Many businesses are incorporating social media into their marketing campaigns and into their product and service offerings. But new technology does not always disintermediate. In the case of social media, the "original" social media technology is being integrated in new and innovative ways. So what is it? The plain old telephone. Increasingly, employees and consumers are using social media on their mobile devices or smart phones. At the end of the day, however, a smart phone is still a phone.
Insurance carriers, health plans and other health care organizations have long provided telephone services for access to health care professionals like nurses or physicians assistants. Lately, though, there appears to be a change in methodology. A switch from inbound call processing to outbound calling - from reactive to proactive.
Here's a real-life example. My company is in its third year of medical coverage with a large national carrier. Over the course of that coverage I have been to my orthopedic surgeon on several occasions. About a month after my most recent appointment, I received a call from the insurance carrier. I assumed the call was related to my recent doctor's visit.
Of course my first reaction was that there must be a problem with my claim. Au contraire, the call was from a health care professional who wanted to understand my related medical history, review the treatment I received, and discuss alternative treatments. The call lasted about 40 minutes with a nurse that was friendly and professional. And helpful. Not only did I have alternatives to try, the whole process made me feel better.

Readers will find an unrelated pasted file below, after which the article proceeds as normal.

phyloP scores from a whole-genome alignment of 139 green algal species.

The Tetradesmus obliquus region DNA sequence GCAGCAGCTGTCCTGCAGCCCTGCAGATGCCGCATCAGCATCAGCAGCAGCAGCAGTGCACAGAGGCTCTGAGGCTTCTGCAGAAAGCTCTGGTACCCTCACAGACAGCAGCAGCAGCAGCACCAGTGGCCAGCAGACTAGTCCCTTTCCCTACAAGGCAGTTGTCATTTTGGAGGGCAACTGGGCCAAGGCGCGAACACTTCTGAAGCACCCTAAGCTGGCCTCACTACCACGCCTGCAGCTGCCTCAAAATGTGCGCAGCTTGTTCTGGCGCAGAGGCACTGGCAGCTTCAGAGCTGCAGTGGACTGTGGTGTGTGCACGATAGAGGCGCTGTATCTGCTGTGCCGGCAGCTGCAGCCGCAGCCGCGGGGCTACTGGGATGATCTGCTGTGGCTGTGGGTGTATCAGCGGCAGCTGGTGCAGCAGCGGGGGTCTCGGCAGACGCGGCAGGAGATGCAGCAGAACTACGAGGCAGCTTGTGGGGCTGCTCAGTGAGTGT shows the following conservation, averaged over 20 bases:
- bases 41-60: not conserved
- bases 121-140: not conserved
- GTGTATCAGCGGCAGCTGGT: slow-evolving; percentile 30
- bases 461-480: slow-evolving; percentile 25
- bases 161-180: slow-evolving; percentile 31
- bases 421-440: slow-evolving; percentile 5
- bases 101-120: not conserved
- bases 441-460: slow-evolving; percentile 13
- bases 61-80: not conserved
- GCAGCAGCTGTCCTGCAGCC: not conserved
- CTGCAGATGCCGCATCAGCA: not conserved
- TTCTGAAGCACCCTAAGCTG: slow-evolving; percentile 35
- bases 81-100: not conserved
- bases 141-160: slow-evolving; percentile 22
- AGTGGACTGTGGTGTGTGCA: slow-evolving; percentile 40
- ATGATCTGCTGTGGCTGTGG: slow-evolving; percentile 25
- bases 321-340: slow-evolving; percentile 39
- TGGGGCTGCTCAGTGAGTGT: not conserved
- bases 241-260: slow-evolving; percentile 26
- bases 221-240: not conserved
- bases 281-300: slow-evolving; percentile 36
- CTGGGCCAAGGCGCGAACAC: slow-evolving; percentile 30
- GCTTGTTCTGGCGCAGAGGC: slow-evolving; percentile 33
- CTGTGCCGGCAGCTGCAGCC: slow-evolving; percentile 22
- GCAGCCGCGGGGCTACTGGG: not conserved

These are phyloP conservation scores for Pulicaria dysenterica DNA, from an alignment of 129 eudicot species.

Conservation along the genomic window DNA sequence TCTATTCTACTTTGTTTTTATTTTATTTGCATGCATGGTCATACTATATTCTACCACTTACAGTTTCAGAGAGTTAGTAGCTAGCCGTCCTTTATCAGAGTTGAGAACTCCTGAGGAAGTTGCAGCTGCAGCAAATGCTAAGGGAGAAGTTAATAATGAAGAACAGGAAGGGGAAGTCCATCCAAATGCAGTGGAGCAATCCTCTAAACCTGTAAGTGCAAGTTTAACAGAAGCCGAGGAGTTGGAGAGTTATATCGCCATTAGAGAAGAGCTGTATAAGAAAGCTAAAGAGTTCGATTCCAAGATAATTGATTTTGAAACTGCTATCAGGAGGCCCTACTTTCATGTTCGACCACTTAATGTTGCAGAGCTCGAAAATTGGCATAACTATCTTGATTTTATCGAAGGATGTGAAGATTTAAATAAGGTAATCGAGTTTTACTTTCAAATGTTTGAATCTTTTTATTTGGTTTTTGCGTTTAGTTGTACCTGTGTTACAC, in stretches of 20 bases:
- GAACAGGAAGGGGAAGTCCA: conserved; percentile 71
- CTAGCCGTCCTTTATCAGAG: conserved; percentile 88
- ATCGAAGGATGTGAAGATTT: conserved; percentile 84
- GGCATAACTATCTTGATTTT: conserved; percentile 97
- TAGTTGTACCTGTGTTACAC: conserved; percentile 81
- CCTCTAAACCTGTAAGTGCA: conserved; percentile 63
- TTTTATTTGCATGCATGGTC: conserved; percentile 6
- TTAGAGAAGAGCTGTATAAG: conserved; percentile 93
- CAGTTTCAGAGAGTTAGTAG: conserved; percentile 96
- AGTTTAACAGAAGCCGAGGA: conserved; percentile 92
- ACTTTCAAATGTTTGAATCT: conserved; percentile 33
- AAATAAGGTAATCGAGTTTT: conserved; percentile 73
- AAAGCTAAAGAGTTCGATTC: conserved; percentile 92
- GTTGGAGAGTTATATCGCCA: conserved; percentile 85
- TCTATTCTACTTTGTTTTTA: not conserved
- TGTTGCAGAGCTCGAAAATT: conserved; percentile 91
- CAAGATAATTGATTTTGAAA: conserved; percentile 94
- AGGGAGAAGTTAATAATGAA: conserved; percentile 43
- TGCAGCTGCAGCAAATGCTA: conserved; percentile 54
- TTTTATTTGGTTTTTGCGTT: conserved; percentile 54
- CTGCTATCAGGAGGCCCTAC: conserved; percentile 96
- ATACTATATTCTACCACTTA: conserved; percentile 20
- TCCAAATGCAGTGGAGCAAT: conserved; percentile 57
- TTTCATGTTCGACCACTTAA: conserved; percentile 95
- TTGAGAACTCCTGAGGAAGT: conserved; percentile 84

Look for technology innovation in two areas for telephone use in benefits advocacy care centers. The first is use of "call me back" capability.
One of the problems with self-service portals is they are often too loosely linked to high touch services, like speaking directly with a live person. This is a personal pet peeve of mine. Calling an 800 number and not being able to speak to an agent is irksome. Ever press the "0" button over and over again out of frustration? Many commercial online sites have realized that self-service is not the end-all and now make it easier to call someone.
But the best marriage yet is the use of call-me-back technology on self-service sites. I first encountered this feature on Amazon.com. That day I was having a problem with previously purchased e-books not loading into my Kindle. I clicked "Help" then "Contact Us" and there it was - an option to have them call me either immediately or in five minutes.
I put in my telephone number and clicked "call me now." Forty-five seconds later my phone rang. No waiting for the next available agent, plus the agent knew who I was and the problem I was having. Ten minutes later I had access to all my e-books.
The second area of innovation in customer care centers will be around the use of speech recognition. I'm not certain how this technology will manifest itself in benefits advocacy care centers, but the iPhone's Siri application has generated a lot of buzz about the technology. I can imagine a speech recognition-enabled avatar triaging a call and routing it to a specialist. Or each member having a personal avatar that knows and learns about the member's needs.
I am excited to see what the next few years of speech recognition applications will bring to the health care industry.
The telephone has evolved over the years. Ten years from now who knows what a smart phone will do. But I think people will always use telephones to speak with each other. The "original" social media technology will live on.
Lamb is vice president and group head of the EbixBenergy business unit at Ebix Health.
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